The Shawnee News-Star Weekender April 4 2020 Becky Emerson Carlberg Behold the mighty pineapple. 'Ananas comosus' is represented in over 2,700 species and 30 cultivars. A stocky plant with thick, long leaves where some species grow over six feet tall and others may live twenty years.  This tropical/semi-tropical perennial with 30 inch-long strap leaves from […]

The Shawnee News-Star Weekender April 4 2020

Pineapple in Bloom

Becky Emerson Carlberg

Behold the mighty pineapple. 'Ananas comosus' is representedin over 2,700 species and 30 cultivars. A stocky plant with thick, long leaveswhere some species grow over six feet tall and others may live twentyyears. 

This tropical/semi-tropical perennial with 30 inch-longstrap leaves from the Brazil-Paraguay region in South America will grow strongfor 1 to 2 years.  It then sends up from thecenter a floral spike inflorescence on a thick stem with as many as 200 flowers,each supported by a thick bract and all bloom consecutively in spiralfashion.  The flowers turn into berries whicheventually fuse together to form a multiple fruit topped by a little crown ofwaxy leaves.  The joined hexagonal fruitsare organized in the pattern of two interlocking but opposing circling paths.  Usually there are eight rows curving upwardin one direction and 13 rows twisting the opposite way. 

The 8 and 13 are part of the Fibonacci number series: 0,1,1,2,3,5,8,13,21,34, 55 and so on.   The previous two numbers are added together to give the next sum (beginning with 0 and 1). Thus, 0+1=1, 1+1=2, 1+2=3, 2+3=5, 3+5=8 and so on.   What is so cool about the Fibonacci sequence is it is found in the branching of trees, leaves on stems, petals on daisies, arrangement of bracts on a pine cone, florets on a sunflower, fruits on a pineapple, flowers of an artichoke and even the pedigree of bees and people.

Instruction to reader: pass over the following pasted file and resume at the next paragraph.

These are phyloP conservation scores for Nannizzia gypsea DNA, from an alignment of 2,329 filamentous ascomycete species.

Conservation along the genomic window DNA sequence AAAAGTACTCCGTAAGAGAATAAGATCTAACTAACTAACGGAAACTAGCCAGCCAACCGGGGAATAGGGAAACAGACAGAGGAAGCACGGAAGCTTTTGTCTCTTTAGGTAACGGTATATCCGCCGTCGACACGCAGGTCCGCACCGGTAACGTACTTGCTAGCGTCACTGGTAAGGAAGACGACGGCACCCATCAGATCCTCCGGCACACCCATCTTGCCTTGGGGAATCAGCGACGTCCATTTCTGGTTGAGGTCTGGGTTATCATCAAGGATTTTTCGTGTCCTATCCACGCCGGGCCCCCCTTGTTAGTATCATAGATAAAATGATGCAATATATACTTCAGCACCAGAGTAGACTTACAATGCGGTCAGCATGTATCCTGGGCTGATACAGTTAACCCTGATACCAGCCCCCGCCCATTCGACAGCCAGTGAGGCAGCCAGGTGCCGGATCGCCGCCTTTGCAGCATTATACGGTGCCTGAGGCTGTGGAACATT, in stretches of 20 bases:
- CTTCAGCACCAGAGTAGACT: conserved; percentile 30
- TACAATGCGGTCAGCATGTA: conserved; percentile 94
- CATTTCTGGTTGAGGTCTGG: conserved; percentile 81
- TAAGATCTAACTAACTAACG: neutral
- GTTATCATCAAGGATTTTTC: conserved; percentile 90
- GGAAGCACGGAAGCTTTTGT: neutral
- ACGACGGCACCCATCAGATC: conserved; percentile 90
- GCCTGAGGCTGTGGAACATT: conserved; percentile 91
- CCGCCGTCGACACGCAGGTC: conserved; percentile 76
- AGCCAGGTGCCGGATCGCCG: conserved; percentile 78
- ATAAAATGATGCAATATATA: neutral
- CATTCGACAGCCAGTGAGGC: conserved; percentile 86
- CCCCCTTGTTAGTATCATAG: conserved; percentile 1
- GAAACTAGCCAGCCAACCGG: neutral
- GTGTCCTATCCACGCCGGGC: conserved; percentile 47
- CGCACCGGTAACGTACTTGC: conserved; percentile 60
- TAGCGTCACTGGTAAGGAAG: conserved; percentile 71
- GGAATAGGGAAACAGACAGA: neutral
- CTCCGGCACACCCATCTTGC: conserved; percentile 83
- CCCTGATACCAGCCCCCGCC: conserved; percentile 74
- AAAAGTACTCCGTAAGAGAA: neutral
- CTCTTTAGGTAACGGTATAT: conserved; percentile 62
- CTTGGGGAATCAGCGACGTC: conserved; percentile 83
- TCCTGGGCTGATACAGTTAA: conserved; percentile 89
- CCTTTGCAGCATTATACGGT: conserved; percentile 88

Pineapple growing in the Greenhouse

When the pineapple is blooming, it indeed looks likecolorful pine cone.  No seed is thedesired trait since seed production diminishes fruit quality. In the wild,hummingbirds and bats are pollinators, but this encourages seedproduction.  Cultivated pineapples will developwithout fertilization of flowers. Sometimes the occasional tiny black seed can be found just underneaththe fruit peel and even planted.  Verytime consuming.  Pineapple growers usesuckers, the small plantlets that form between the leaves.

Pineapples are grouped into four classes:   Red Spanish, Queen, Smooth Cayenne and Pernambuco. Mayans and Aztecs were first to cultivate pineapples.   Columbus brought the plant back to Spain in the late 1400s and called it 'Pine of the Indians'.   The Portuguese took pineapple from Brazil to India in 1550.   The Spanish transported pineapple to the Philippines in the 1600s.   Europeans had trouble growing pineapple until 1658 when Pieter de la Court of Leyden, the Netherlands, succeeded in cultivating plants in greenhouses.   In 1677 King Charles II posed for a portrait showing him receiving a pineapple as a gift.   It may have been the first pineapple grown in England.   The special fruit owed its life to the huge 'pineapple stove' that heated the greenhouse.   Wealthy aristocrats not only imported pineapples but funded the propagation of pineapples.   The pineapple soon became associated with royal bearing and became a symbol of wealth.

Pineapple card from Colonial Williamsburg

The tropical fruit was expensive. Low supply translated intohigh prices. Pineapple parties were held to impress others.  Often the pineapple was rented fromconfectionary stores and returned after the party to be sold to a more affluentcustomer!  Ships loaded with fresh andpreserved pineapple left Caribbean ports in route to Europe and other destinations.  The faster they went, the better thecondition of the fruit upon arrival. Sea captains in the southern US wouldbring back pineapples which were placed outside their doors to showhospitality.  The pineapple transitioned froma status symbol to a sign of welcome and good luck.